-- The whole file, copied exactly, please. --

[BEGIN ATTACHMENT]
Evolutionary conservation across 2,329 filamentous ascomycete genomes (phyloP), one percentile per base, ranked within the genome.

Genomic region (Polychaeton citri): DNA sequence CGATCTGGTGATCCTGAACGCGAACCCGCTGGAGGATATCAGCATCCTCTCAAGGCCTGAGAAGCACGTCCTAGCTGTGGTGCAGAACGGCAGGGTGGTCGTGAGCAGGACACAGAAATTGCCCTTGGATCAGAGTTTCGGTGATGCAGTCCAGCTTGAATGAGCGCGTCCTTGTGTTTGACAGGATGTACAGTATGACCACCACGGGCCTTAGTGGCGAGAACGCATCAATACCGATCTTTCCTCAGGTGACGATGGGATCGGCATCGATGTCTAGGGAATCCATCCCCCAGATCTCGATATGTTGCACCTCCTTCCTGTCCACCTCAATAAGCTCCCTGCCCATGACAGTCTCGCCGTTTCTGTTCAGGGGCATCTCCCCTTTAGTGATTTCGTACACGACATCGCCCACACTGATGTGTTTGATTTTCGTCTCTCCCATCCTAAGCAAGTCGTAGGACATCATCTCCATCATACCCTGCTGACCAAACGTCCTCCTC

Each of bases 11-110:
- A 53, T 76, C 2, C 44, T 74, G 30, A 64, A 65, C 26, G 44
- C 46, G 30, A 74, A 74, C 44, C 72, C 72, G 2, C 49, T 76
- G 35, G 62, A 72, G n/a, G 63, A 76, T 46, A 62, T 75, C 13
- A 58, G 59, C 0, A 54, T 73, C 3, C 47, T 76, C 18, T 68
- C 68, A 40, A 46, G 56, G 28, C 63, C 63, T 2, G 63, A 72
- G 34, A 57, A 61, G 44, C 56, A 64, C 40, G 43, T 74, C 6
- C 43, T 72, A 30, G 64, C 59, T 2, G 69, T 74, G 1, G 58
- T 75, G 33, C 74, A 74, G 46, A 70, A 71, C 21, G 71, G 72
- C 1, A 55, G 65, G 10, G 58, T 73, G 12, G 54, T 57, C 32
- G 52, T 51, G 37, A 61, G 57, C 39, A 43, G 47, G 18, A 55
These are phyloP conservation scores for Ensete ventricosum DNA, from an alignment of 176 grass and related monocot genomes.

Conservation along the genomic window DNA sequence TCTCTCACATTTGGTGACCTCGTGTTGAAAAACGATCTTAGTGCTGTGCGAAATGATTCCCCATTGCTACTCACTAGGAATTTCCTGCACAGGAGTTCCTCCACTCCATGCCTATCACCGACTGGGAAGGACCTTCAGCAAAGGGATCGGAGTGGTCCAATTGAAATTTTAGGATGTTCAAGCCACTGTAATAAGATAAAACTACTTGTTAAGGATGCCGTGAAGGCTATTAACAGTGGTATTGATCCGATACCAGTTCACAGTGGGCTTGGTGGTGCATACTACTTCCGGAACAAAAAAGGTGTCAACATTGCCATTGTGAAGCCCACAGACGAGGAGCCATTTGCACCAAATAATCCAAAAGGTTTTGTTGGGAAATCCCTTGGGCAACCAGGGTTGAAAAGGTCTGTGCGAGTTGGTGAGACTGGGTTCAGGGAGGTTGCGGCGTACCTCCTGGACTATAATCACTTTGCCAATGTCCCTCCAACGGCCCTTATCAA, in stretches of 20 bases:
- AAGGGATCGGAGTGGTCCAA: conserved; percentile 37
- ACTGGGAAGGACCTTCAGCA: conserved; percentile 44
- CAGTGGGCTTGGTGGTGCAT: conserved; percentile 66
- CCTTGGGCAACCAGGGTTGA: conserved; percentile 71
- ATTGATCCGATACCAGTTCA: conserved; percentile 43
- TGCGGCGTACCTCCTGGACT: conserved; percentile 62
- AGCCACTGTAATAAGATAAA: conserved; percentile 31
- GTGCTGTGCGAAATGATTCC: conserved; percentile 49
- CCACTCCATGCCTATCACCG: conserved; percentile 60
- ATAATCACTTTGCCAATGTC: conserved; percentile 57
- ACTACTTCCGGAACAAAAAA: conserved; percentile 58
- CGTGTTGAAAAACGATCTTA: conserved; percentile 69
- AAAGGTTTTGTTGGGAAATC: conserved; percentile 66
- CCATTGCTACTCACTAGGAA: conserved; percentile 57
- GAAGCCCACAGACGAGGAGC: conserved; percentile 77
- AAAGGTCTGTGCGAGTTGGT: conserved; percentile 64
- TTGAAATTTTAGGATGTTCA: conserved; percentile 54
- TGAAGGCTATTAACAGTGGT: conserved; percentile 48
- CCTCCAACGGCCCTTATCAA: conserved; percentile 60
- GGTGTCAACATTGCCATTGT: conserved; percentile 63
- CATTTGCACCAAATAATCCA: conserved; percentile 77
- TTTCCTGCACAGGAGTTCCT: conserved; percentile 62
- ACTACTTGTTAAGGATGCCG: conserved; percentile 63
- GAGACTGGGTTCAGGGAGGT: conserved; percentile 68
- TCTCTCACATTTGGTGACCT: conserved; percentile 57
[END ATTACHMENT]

Evolutionary conservation across 2,329 filamentous ascomycete genomes (phyloP), one percentile per base, ranked within the genome.

Genomic region (Polychaeton citri): DNA sequence CGATCTGGTGATCCTGAACGCGAACCCGCTGGAGGATATCAGCATCCTCTCAAGGCCTGAGAAGCACGTCCTAGCTGTGGTGCAGAACGGCAGGGTGGTCGTGAGCAGGACACAGAAATTGCCCTTGGATCAGAGTTTCGGTGATGCAGTCCAGCTTGAATGAGCGCGTCCTTGTGTTTGACAGGATGTACAGTATGACCACCACGGGCCTTAGTGGCGAGAACGCATCAATACCGATCTTTCCTCAGGTGACGATGGGATCGGCATCGATGTCTAGGGAATCCATCCCCCAGATCTCGATATGTTGCACCTCCTTCCTGTCCACCTCAATAAGCTCCCTGCCCATGACAGTCTCGCCGTTTCTGTTCAGGGGCATCTCCCCTTTAGTGATTTCGTACACGACATCGCCCACACTGATGTGTTTGATTTTCGTCTCTCCCATCCTAAGCAAGTCGTAGGACATCATCTCCATCATACCCTGCTGACCAAACGTCCTCCTC

Each of bases 11-110:
- A 53, T 76, C 2, C 44, T 74, G 30, A 64, A 65, C 26, G 44
- C 46, G 30, A 74, A 74, C 44, C 72, C 72, G 2, C 49, T 76
- G 35, G 62, A 72, G n/a, G 63, A 76, T 46, A 62, T 75, C 13
- A 58, G 59, C 0, A 54, T 73, C 3, C 47, T 76, C 18, T 68
- C 68, A 40, A 46, G 56, G 28, C 63, C 63, T 2, G 63, A 72
- G 34, A 57, A 61, G 44, C 56, A 64, C 40, G 43, T 74, C 6
- C 43, T 72, A 30, G 64, C 59, T 2, G 69, T 74, G 1, G 58
- T 75, G 33, C 74, A 74, G 46, A 70, A 71, C 21, G 71, G 72
- C 1, A 55, G 65, G 10, G 58, T 73, G 12, G 54, T 57, C 32
- G 52, T 51, G 37, A 61, G 57, C 39, A 43, G 47, G 18, A 55
These are phyloP conservation scores for Ensete ventricosum DNA, from an alignment of 176 grass and related monocot genomes.

Conservation along the genomic window DNA sequence TCTCTCACATTTGGTGACCTCGTGTTGAAAAACGATCTTAGTGCTGTGCGAAATGATTCCCCATTGCTACTCACTAGGAATTTCCTGCACAGGAGTTCCTCCACTCCATGCCTATCACCGACTGGGAAGGACCTTCAGCAAAGGGATCGGAGTGGTCCAATTGAAATTTTAGGATGTTCAAGCCACTGTAATAAGATAAAACTACTTGTTAAGGATGCCGTGAAGGCTATTAACAGTGGTATTGATCCGATACCAGTTCACAGTGGGCTTGGTGGTGCATACTACTTCCGGAACAAAAAAGGTGTCAACATTGCCATTGTGAAGCCCACAGACGAGGAGCCATTTGCACCAAATAATCCAAAAGGTTTTGTTGGGAAATCCCTTGGGCAACCAGGGTTGAAAAGGTCTGTGCGAGTTGGTGAGACTGGGTTCAGGGAGGTTGCGGCGTACCTCCTGGACTATAATCACTTTGCCAATGTCCCTCCAACGGCCCTTATCAA, in stretches of 20 bases:
- AAGGGATCGGAGTGGTCCAA: conserved; percentile 37
- ACTGGGAAGGACCTTCAGCA: conserved; percentile 44
- CAGTGGGCTTGGTGGTGCAT: conserved; percentile 66
- CCTTGGGCAACCAGGGTTGA: conserved; percentile 71
- ATTGATCCGATACCAGTTCA: conserved; percentile 43
- TGCGGCGTACCTCCTGGACT: conserved; percentile 62
- AGCCACTGTAATAAGATAAA: conserved; percentile 31
- GTGCTGTGCGAAATGATTCC: conserved; percentile 49
- CCACTCCATGCCTATCACCG: conserved; percentile 60
- ATAATCACTTTGCCAATGTC: conserved; percentile 57
- ACTACTTCCGGAACAAAAAA: conserved; percentile 58
- CGTGTTGAAAAACGATCTTA: conserved; percentile 69
- AAAGGTTTTGTTGGGAAATC: conserved; percentile 66
- CCATTGCTACTCACTAGGAA: conserved; percentile 57
- GAAGCCCACAGACGAGGAGC: conserved; percentile 77
- AAAGGTCTGTGCGAGTTGGT: conserved; percentile 64
- TTGAAATTTTAGGATGTTCA: conserved; percentile 54
- TGAAGGCTATTAACAGTGGT: conserved; percentile 48
- CCTCCAACGGCCCTTATCAA: conserved; percentile 60
- GGTGTCAACATTGCCATTGT: conserved; percentile 63
- CATTTGCACCAAATAATCCA: conserved; percentile 77
- TTTCCTGCACAGGAGTTCCT: conserved; percentile 62
- ACTACTTGTTAAGGATGCCG: conserved; percentile 63
- GAGACTGGGTTCAGGGAGGT: conserved; percentile 68
- TCTCTCACATTTGGTGACCT: conserved; percentile 57